For example, the GAO found the vast majority of colleges – 91% – did not include an adequate net price, which is how much out-of-pocket money the student or family will need to pay to attend, including through loans. More than half did not itemize costs and about a quarter (22%) of colleges did not provide any information about college costs in their financial aid offers, just listing aid.

Many failed to clearly label what aid money was free – like grants – and what students would have to pay back.

In past guidance to colleges, the U.S. Department of Education had provided a template for student aid letters. But the GAO found that only 3% of colleges used this template as their primary communication with students, and about two-thirds didn't use the template at all.

"If you have a student or a prospective student who is applying to multiple schools, it makes it very challenging to compare offers across schools if they don't have comparable information across those schools," says Emrey-Arras.

Both Fishman and Emrey-Arras point to other situations when individual consumers are making big financial decisions, like taking out a mortgage or a credit card and buying health insurance. Those transactions require legal disclosures and standardized information to help individuals make an informed decision.

But federal college loans only require that students receive counseling before their money is disbursed, to understand their responsibilities as a borrower.

"Students usually have that entrance call counseling after they get the financial aid offer," says Emery-Arras. "So it doesn't actually hit at the point where the student is getting that financial aid offer and then using that to make a decision about which college to attend."

Emrey-Arras says it's a high bar for the GAO to recommend Congressional action, but the report says that's the best next step.

"This is not an issue affecting a small number of colleges or a small number of prospective students and families," she says. "This is an issue that is affecting 91% of colleges in the United States. We think that Congress needs to require colleges to provide this clear and standard information to prospective students and their families."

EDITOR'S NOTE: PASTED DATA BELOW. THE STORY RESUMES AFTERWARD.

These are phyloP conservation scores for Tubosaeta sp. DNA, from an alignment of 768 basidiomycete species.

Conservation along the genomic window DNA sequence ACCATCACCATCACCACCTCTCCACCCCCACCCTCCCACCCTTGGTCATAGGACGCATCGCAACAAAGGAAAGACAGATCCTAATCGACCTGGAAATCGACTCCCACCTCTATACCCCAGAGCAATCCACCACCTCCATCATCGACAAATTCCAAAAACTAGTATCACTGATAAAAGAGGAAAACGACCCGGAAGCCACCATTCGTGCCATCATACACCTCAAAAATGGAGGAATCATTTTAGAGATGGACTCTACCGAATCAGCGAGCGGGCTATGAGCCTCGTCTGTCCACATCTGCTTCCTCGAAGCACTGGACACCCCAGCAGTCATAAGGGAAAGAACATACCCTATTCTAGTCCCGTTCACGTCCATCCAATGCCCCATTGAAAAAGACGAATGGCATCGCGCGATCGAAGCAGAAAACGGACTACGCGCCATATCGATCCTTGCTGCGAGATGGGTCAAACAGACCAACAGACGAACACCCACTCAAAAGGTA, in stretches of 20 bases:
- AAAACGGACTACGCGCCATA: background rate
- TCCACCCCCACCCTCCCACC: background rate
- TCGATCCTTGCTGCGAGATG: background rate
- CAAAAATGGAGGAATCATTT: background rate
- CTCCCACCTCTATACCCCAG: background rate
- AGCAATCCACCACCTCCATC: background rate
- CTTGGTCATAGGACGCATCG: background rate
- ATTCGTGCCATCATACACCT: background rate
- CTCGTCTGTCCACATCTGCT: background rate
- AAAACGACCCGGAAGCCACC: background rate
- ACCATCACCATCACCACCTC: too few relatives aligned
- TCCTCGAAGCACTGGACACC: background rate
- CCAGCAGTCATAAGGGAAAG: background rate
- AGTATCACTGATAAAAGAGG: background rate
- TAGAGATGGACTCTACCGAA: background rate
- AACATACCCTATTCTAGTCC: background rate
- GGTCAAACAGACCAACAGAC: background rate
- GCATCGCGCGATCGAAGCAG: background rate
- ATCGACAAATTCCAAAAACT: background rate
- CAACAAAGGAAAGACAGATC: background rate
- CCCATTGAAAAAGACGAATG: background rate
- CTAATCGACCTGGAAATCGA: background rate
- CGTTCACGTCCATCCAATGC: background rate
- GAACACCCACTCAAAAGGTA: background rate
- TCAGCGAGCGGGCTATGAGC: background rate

Legislation to address this has come up in the past. The Understanding the True Cost of College Act, first introduced in 2012 and reintroduced last year, aimed to create a common disclosure for colleges so families and students could do apples-to-apples comparisons of financial aid offers.

It's unclear when or if Foxx's new bill, called the College Cost Transparency and Student Protection Act, may come up for a vote.

Copyright 2022 NPR. To see more, visit https://www.npr.org.

Elissa Nadworny reports on all things college for NPR, following big stories like unprecedented enrollment declines, college affordability, the student debt crisis and workforce training. During the 2020-2021 academic year, she traveled to dozens of campuses to document what it was like to reopen during the coronavirus pandemic. Her work has won several awards including a 2020 Gracie Award for a story about student parents in college, a 2018 James Beard Award for a story about the Chinese-American population in the Mississippi Delta and a 2017 Edward R. Murrow Award for excellence in innovation.